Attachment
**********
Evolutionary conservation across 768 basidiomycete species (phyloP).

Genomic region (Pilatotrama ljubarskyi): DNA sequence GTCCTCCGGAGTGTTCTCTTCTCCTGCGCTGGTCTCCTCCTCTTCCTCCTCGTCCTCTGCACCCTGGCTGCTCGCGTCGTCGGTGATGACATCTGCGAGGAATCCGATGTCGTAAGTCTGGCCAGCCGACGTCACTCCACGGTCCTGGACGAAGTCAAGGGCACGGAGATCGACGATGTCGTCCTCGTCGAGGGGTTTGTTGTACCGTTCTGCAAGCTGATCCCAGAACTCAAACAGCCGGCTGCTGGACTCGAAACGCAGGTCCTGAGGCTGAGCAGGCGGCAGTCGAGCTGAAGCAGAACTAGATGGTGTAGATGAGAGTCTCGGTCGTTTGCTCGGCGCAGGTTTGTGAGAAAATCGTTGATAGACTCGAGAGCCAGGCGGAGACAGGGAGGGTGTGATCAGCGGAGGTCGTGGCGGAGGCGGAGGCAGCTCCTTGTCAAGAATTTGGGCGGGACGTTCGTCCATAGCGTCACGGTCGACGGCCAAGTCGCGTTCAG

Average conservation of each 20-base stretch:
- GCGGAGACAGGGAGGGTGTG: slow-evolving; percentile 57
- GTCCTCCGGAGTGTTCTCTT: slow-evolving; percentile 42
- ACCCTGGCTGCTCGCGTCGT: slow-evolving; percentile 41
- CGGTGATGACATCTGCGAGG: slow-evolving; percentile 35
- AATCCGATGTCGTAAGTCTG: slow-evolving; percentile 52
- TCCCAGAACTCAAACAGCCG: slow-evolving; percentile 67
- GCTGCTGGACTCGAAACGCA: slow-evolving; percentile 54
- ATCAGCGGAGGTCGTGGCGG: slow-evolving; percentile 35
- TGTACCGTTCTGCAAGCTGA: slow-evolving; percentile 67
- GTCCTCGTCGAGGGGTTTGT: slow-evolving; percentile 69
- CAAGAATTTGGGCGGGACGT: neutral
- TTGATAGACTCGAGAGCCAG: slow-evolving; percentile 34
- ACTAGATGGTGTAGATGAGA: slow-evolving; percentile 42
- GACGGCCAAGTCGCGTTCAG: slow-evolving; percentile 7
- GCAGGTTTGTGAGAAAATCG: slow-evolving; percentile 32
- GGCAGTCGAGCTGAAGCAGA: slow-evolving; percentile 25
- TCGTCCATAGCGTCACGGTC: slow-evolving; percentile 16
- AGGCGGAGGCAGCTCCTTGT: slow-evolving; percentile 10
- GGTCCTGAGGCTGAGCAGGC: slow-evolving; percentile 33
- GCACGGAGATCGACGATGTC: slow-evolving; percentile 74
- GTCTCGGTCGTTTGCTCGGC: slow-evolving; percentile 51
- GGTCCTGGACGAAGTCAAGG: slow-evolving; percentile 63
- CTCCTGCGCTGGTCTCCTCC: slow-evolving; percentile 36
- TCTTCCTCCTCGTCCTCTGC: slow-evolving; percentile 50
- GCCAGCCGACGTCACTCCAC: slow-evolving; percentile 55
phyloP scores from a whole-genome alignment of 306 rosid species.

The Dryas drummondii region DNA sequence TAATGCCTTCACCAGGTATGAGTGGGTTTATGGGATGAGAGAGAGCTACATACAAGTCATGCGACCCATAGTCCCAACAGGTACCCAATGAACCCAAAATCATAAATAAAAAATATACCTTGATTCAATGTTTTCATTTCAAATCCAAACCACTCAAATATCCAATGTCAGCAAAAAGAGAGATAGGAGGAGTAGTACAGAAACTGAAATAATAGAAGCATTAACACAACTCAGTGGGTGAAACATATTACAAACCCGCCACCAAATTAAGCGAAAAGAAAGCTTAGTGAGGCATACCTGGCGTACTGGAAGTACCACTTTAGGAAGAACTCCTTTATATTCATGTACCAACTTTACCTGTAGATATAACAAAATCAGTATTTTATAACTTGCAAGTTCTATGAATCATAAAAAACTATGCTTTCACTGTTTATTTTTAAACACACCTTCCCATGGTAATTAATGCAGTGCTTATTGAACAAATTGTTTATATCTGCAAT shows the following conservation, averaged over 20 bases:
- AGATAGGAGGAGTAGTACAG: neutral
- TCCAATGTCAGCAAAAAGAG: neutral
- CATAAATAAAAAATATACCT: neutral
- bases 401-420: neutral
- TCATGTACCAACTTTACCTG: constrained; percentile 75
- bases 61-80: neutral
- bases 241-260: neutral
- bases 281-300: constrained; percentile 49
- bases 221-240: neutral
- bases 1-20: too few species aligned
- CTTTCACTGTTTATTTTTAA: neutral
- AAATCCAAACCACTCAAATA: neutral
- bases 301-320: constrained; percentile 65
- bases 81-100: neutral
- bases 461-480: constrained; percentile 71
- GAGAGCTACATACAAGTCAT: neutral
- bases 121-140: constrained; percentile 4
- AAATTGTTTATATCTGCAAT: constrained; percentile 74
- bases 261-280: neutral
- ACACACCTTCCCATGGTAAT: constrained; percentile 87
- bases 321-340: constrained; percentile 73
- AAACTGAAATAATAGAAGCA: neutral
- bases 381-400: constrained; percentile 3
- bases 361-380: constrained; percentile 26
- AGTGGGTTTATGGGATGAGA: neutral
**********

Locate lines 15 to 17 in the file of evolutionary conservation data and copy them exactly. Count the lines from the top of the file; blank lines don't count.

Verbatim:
- TTGATAGACTCGAGAGCCAG: slow-evolving; percentile 34
- ACTAGATGGTGTAGATGAGA: slow-evolving; percentile 42
- GACGGCCAAGTCGCGTTCAG: slow-evolving; percentile 7